CLUTCHING a copy of the Bible and quoting the Russian Constitution, Nikolai Gorshkov was citing authoritative sources as he petitioned a Moscow court last week to be exempted from a two-year stint in the Army.
The three women presiding over his case were not convinced, however. Their implacable demeanor in the 30-minute hearing betrayed little sympathy for a bespectacled computer hacker trying to dodge the draft. Case dismissed.
But Mr. Gorshkov's plea to be assigned alternative social service seems likely to be heard more often as the second round of the 1995 military draft gets under way.
''I expect that this fall as many as 20 percent of the draftees in the Moscow region will petition for alternative service, and we will be advising them on how to go to court,'' says Nail Salikhovsky, who works with the Committee of Soldiers' Mothers.
So far, few Russian men have claimed that their convictions do not allow them to take up weapons. Article 59 of the Russian Constitution, adopted in 1993, sets out ''defense of the Fatherland'' as a citizen's duty. But it also stipulates that ''in cases where carrying out military service violates a citizen's convictions or faith ... he has the right to do alternative civilian service instead.''
The problem is that the State Duma, or lower house of parliament, has not yet passed a law to regulate alternative service, so in practice there is no way anyone can actually do it. A draft bill was thrown out at its second Duma reading last May, when most deputies abstained, depriving the bill of sufficient votes for passage.
Maria Ivanyan, a staffer on the Duma committee that drafted the law, says that deputies abstained simply because their factions had not decided on a policy toward alternative service.
''They didn't know what to do, because they didn't want to vote against civil rights, but they didn't want to vote against the Army either,'' she says.
The Army fiercely opposes allowing draftees to plead conscientious objection.
At the Gagarinsky interborough court in central Moscow a week ago, Army Capt. Ravil Moravyov was blunt about the military's feelings when he represented the local draft board in Mr. Gorshkov's case.
''If everybody found their way around doing military service like this, there would be nobody in the Army,'' Captain Moravyov told the judge.
The judge and the two-member ''people's jury'' sitting with her in the scruffy third-floor courtroom gave no reason for rejecting Gorshkov's petition, nor did they give any clues as to whether they were persuaded of the sincerity of his religious convictions.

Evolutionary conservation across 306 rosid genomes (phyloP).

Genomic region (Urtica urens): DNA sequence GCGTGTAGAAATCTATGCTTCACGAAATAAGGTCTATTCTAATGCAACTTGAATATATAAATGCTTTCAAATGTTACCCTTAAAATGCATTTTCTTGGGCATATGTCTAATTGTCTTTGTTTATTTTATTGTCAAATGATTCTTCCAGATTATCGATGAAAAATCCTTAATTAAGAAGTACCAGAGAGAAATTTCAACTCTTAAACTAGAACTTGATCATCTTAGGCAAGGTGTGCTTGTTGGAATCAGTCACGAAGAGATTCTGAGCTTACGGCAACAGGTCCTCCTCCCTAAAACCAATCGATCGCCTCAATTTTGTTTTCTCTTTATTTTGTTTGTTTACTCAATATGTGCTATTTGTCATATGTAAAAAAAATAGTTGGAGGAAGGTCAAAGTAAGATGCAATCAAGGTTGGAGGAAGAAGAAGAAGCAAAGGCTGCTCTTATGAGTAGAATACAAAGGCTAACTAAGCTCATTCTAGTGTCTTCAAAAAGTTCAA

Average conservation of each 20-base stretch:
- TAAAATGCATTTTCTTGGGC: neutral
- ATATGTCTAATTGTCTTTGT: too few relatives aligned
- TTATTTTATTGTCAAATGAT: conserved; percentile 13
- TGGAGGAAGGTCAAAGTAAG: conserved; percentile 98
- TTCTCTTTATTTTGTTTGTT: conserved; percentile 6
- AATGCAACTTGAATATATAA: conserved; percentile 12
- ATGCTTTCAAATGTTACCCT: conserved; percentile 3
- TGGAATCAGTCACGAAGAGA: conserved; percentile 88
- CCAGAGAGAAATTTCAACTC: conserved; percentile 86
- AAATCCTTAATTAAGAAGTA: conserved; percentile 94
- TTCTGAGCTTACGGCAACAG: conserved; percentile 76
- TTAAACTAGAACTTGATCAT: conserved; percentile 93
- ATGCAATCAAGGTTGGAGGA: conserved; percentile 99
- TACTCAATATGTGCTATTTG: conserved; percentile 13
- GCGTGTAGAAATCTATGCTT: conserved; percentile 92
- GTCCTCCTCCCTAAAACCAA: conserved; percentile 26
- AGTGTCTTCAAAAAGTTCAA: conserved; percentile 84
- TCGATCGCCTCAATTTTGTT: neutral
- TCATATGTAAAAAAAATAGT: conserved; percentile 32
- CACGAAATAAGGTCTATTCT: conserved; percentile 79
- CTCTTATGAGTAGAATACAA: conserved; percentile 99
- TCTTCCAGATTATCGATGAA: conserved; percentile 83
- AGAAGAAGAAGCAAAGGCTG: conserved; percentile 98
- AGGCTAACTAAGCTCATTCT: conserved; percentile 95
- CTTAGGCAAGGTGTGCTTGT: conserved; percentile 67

Gorshkov, a nervous and delicate young man wearing a white shirt buttoned to the neck and without a tie, told the court he had been a member of the Church of Christ, an evangelical Protestant group, since December 1992. ''I made a decision in my life that I was not going to use a weapon against anyone, whatever the circumstances,'' he said.
Gorshkov could perhaps have been forgiven even if he was somewhat exaggerating the depth of his religious convictions: The draft board had assigned him to the Army construction brigades - the roughest, least disciplined, and most notorious units in the military.
On the office wall at the Committee of Soldiers' Mothers, where activists defend conscripts' rights, the list of construction brigades where brutal hazing has been reported is far longer than that for any other branch of the armed forces.
Dyedovshchina, a practice where new recruits are beaten, humiliated, and forced to do menial tasks by more senior conscripts, is widespread throughout the Russian Army. Sometimes it is fatal. About 2,500 soldiers died last year as a result of criminal incidents, according to figures released by the military procurator's office last month. At least half of those deaths are believed to have been the result of hazing. Another 423 conscripts committed suicide, many out of despair at their mistreatment.
Terror of dyedovshchina is a major reason why young men try to avoid military service. Some are even driven to desperate acts of self-mutilation to ensure that they fail their medical tests. Last fall 22,000 potential conscripts simply never showed up at the draft board. The Army did not bother to follow up on many of them, though, and only 127 were ever convicted of draft evasion.
The military authorities seem equally unwilling to prosecute would-be conscientious objectors, says Sergei Sorokhin, who helped Gorshkov take his case to court. Only seven of the 30 young men Mr. Sorokhin has helped have had their petitions allowed. But none of the rest have been prosecuted, nor have they been drafted.
''The Army is afraid,'' says Mr. Salikhovsky of the Committee of Soldiers' Mothers. ''If they think that a boy is ready to go all the way with his case, they don't want to get involved.''